5. PCRE

PCRE stands for Perl Compatible Regular Expression. It is the most-compatible library written in C. It implements the regular expression engine with PERL programming capabilities.

You can use PCRE to do much more than basic regular expressions. For example, you can use ‘\d’ as a short form of ‘[0-9]’ for digits finding.

Let’s go through the examples below.

Matching an email address

You can use PCRE to match your email address. This is a tricky regex and grep usage, but it gets the job done. So, if you’re writing a script or an app that needs to identify the email address, you can use the following approach.

$ echo "Contact me at [email protected]" | grep -P "\b[A-Za-z0-9._%+-]+@[A-Za-z0-9.-]+\.[A-Za-z]{2,}\b"
grep PCRE Matching an email address

This command matches and prints the email address in the given input. It uses a PCRE pattern to match the standard email address format.

Matching a date in YYYY-MM-DD format

Similarly, you can use the PCRE pattern to match a date in YYYY-MM-DD format.

$ echo "The event is scheduled for 2023-05-20" | grep -P "\b\d{4}-\d{2}-\d{2}\b"
grep PCRE Matching a date in YYYY-MM-DD format

This command matches and prints the date in "YYYY-MM-DD" format from the given input. The PCRE pattern matches four digits, followed by a hyphen, two digits, another hyphen, and two more digits.

Using positive lookahead

You can also use the PCRE pattern to look ahead for a word or string and only print if it is found.

$ echo "I love coding and programming" | grep -P "coding(?=\s+and)"

This command matches and prints the word "coding" only if followed by the phrase "and" with one or more whitespace characters in between. The positive lookahead assertion (?=\s+and) ensures that the match is made only if the lookahead condition is met.

6. Extended Regex

Extended regex removes the need to add escape characters in the patterns. This means these are not interpreted as literal characters. 

By default, grep defaults to basic regex. To use extended regex, you must use the -E flag.

$ grep -E 'ap+les' fruits.txt
Screenshot of terminal displaying the output of the 'grep' command using the extended regex pattern 'ap+les' on the file 'fruits.txt'

Searches for lines in the file fruits.txt that contain the pattern 'ap+les', where the letter 'a' is followed by one or more occurrences of the letter 'p', and then the letters 'les'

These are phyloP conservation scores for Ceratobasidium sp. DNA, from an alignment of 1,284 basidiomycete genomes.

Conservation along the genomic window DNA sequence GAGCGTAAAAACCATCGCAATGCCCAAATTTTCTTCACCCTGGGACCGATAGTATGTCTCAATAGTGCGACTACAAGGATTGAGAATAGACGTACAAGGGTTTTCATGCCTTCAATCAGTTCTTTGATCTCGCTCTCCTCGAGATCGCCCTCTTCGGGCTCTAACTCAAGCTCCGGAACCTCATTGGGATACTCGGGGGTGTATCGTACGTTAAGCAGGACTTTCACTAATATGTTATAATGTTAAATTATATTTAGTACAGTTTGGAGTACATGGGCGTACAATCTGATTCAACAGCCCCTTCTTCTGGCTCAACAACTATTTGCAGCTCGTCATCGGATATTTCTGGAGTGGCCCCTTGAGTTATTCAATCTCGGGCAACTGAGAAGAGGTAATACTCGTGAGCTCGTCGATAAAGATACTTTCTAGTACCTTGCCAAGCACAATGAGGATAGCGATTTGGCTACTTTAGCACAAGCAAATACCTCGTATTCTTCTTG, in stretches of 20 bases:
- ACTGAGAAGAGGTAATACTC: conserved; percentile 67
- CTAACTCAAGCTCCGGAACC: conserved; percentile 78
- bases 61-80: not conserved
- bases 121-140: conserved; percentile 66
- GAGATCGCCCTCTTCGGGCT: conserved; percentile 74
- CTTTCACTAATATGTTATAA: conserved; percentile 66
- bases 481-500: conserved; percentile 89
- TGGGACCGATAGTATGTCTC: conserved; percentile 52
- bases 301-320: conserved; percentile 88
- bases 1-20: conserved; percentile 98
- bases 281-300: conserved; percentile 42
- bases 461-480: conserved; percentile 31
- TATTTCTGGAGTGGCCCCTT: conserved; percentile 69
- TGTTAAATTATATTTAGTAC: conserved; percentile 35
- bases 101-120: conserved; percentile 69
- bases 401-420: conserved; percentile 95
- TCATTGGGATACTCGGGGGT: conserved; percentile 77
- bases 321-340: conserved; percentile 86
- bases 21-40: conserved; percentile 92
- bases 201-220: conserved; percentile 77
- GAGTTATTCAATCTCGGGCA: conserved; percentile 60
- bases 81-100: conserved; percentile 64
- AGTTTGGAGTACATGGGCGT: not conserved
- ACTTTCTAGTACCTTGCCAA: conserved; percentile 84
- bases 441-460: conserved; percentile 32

Similarly, you can use the ^ and $ signs without escaping them.

$ grep ‘^Moving$’ fruits.txt

7. Alternation

Alternation is the simple means to define alternative matches. You’ll need to use the escaped pipe character (\|) to do so.

For example, you can search for the words “warning” and “error” in log files by running the following command.

$ sudo grep -l ‘warning\|error’ /var/log/*.log

Here the alternation operator (|) in the regular expression 'warning\|error' allows for alternative matches, enabling the command to search for either 'warning' or 'error' in the log files.

8. Quantifiers

Next, we have Quantifiers. These refer to metacharacters that specify the number of match appearances. Some of these quantifiers include:

QuantifierDescription
* (asterisk)Zero or more matches
? (question mark)Zero or one match
+ (plus sign)One or   more matches
{n}n matches
{n, }n or more matches
{, p}Up to p matches
{n, p}From n to p matches

Let’s use the + symbol for one or more matches.

$ grep -E 'ap+les' fruits.txt
Command output of grep -E 'ap+les' fruits.txt searches for lines in fruits.txt that contain the pattern 'ap+les' and displays the matching lines

The -E option enables extended regular expressions, allowing the use of the + quantifier to match one or more occurrences of the preceding character or group.

Another example would be to use the * asterisk symbol for zero or more matches.

$ grep a*les fruits.txt

That’s it. We have come to the end of our grep and regex tutorial.

SHARE

Comments

Please add comments below to provide the author your ideas, appreciation and feedback.

Leave a Reply

Leave a Comment